With his nation in an unexpected recession, Japanese Prime Minister Shinzo Abe on Tuesday called early parliamentary elections to seek public backing for delaying a scheduled tax increase that could worsen economic conditions.
“I’ve made up my mind that I should seek the mandate of the people without delay,” Abe said, according to a translation by Japanese broadcaster NHK of his speech to the nation.
If his governing coalition fails to win a majority in the elections, Abe said he would step down as prime minister.
The announcement came a day after Japan reported that its economy, the third-largest in the world, surprisingly shrank at a 1.6 percent annual rate in the third quarter of the year. It was the second straight quarterly contraction, which economists say constitutes a recession.
It was troubling news for a global economy struggling again in the wake of the Great Recession, and raised concerns in the U.S. because Japan is the nation’s fourth-largest trading partner.
Economic growth in Japan had contracted at a 7.3 percent annual rate in the second quarter after the nation’s consumption tax rose to 8 percent from 5 percent in April.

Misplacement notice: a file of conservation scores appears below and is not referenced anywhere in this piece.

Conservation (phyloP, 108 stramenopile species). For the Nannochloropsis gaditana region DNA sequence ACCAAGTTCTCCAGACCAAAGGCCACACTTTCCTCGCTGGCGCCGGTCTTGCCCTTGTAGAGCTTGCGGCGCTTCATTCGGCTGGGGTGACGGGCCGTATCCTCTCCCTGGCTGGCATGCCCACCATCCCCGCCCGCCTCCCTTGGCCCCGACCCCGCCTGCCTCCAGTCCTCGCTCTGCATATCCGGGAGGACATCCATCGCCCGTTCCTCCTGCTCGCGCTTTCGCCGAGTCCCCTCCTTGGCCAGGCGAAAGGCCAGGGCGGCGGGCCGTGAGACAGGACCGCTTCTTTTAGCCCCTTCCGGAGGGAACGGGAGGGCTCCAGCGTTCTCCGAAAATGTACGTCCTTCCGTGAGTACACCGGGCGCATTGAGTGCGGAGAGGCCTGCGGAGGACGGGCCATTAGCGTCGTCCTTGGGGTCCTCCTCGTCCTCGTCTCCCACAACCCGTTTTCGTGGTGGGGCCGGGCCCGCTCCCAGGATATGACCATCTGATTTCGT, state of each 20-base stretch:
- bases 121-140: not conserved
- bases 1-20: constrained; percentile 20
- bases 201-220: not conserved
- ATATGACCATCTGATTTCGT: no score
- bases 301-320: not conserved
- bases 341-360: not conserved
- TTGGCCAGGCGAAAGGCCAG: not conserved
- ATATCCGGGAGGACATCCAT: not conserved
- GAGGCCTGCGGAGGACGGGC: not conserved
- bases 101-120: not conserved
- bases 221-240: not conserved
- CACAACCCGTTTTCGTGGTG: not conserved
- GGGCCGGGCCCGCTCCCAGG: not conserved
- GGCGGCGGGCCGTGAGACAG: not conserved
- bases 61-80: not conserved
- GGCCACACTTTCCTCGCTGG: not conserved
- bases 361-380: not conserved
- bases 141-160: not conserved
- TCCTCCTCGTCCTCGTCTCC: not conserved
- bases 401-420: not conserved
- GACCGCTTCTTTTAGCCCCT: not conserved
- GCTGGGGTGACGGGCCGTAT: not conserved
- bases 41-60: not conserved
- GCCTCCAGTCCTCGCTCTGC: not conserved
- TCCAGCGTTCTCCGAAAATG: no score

The increase was part of a strategy, known as Abenomics, to boost growth and reduce public debt in Japan after two decades of economic troubles.
Many economists believe the sales-tax increase triggered the recession, Japan’s fourth since the 2008 financial crisis.
With the tax set to rise to 10 percent in October 2015, Abe said he would dissolve the lower house of Japan’s parliament on Friday and then hold elections to determine if voters want to delay the tax increase.
“I would like to ask people to judge whether the consumption-tax hike to 10 percent should be delayed by 18 months and instead should be carried out in April 2017 without any conditions,” Abe said.
“I would also like to ask people to judge whether we should push forward with our economic policy and growth strategy that we’ve been proceeding with,” he said.